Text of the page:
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Should I quit/demand a raise? Help...

Discussion in 'Journalism topics only' started by Paternoville, Jan 31, 2008.

  1. Paternoville

    Paternoville New Member

    Long-time reader, first-time poster. I have found this site very helpful over the last few years, and now I need some help of my own.

    I write for a small-to-medium sized daily in the Midwest as part of a 3-person staff that includes two writers and the SE. I’ve been at said daily for about a year now. One of the writers quit last September leaving me to pick up most of the slack in the middle of the fall season (we had quite a few playoff football teams). I did so, and received plenty of compliments all around. Because of this, I’ve been waiting for the right time to ask for a raise.

    Anyway, we finally got around to hiring someone new in December. This new hire came in with substantially less experience than me and has produced very poor copy that has been roundly panned by several readers and coaches in the area. On top of all that, this person has very limited knowledge of sports in general (don’t ask me how they got hired).

    Here’s my problem: I recently found out that this new hire has a higher salary than I do. What should I do? I don’t think it’d be right to bring up this knowledge to the SE, but I feel like I have to do something. It pisses me off more than anything and kind of makes me want to just walk out and leave the SE stuck with the bed that he made. Having a discussion about a raise, though, would likely be more productive for myself. How do I go about initiating this conversation, and what should I say/do?
  2. Tom Petty

    Tom Petty Guest

    why don't you simply talk to your SE without being pissed off and without making threats?
  3. PHINJ

    PHINJ Active Member

    Are you suggesting "this person" got hired because she's a woman?
  4. Jeremy Goodwin

    Jeremy Goodwin Active Member

    Am I missing where Paternoville says it's a woman?
  5. Paternoville

    Paternoville New Member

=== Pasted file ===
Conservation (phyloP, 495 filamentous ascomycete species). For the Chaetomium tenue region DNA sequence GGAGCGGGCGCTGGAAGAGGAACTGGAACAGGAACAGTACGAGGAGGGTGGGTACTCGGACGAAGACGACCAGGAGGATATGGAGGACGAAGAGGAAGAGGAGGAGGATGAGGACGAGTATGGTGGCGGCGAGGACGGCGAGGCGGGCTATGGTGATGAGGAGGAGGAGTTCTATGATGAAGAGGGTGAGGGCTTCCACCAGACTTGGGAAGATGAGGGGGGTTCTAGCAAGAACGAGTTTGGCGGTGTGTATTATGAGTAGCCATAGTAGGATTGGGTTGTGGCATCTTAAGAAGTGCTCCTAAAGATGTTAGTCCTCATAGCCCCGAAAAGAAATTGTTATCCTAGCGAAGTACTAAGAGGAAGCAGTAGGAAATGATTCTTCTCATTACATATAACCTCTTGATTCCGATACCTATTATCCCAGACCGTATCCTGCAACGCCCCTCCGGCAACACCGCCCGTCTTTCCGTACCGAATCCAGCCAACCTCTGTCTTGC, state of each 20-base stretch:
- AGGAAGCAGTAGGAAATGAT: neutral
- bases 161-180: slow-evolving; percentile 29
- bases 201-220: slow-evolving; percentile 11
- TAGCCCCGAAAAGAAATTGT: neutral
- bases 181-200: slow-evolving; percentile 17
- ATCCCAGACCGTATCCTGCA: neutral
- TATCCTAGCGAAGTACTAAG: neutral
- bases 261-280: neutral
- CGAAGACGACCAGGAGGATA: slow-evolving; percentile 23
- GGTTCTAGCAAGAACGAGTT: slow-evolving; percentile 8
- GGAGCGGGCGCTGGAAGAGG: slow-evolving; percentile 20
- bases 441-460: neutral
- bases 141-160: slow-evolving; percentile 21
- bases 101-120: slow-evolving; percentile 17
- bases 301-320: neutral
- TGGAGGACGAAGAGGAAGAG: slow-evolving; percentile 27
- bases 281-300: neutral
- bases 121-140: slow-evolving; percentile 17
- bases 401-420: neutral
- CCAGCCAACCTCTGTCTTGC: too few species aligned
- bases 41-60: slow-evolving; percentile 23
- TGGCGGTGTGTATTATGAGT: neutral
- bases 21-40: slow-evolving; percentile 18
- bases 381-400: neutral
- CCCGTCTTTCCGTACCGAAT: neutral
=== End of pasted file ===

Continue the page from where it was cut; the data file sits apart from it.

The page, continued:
No, it's a guy.

    And I'm not going to be confrontational and pissed off when I approach the SE. I've just never asked for a raise before and am not sure how to go about doing it.
  6. Cadet

    Cadet Guest

    Some days you are just looking to get your ass kicked, aren't you?
  7. sportschick

    sportschick Active Member

    Yea, there's not a drop of sexism left in the world, is there :p
  8. DanOregon

    DanOregon Well-Known Member

    Prepare a spiel about all the extra stuff you have done and explain that while you can appreciate the financial pressures facing the industry, you need to know that the newspaper values your efforts and right now you don't feel like it does. A raise would do that. Give them two weeks to make it right and if they blow you off, start sending out resumes. (Make sure to leave an updated copy or two around your desk)
  9. Joe Williams

    Joe Williams Well-Known Member

    I'll just share anecdotal experience:

    First time I ever asked for a raise, the managing editor said that the paper pays according to the market. In other words, it pays what it has to when hiring new people, and then pays what it has to when retaining staffers who get job offers from elsewhere.

    OK, fine, so I sent out some resumes and clips and got a job offer, at a nice raise, from a similarly sized paper.

    Went to the managing editor again -- the sports editor referred all personnel and pay issues to this guy -- only to be told, "Well, we here at the Daily Bugle don't let outsiders dictate what we pay to our people. We base people's pay on their value to us."

    In other words, he was working both sides of the street. Jackass then, jackass now. Didn't get a raise, turned down the offer on its own merits -- and left for a better place and deal within six months.
  10. JR

    JR Well-Known Member

    One valuable lesson I learned over the years is this: don't count on raises.

    Negotiate the highest starting salary before you accept the position because that's going to determine your annual raise, unless of course you get a substantial promotion.

    Don't let them lowball you at the beginning with promises of things to come.
  11. Football_Bat

    Football_Bat Well-Known Member

    Update that resume and cover letter, send it out, have a good interview and get a good offer, and slap that puppy on your editor's desk.

    If your paper wants to keep you, they'll match it or raise it.

    If not, you know what to do.
  12. Ben_Hecht

    Ben_Hecht Active Member

    Just be prepared to either (a) accept your leverage offer, or (b) sit it out, if "they" say no.
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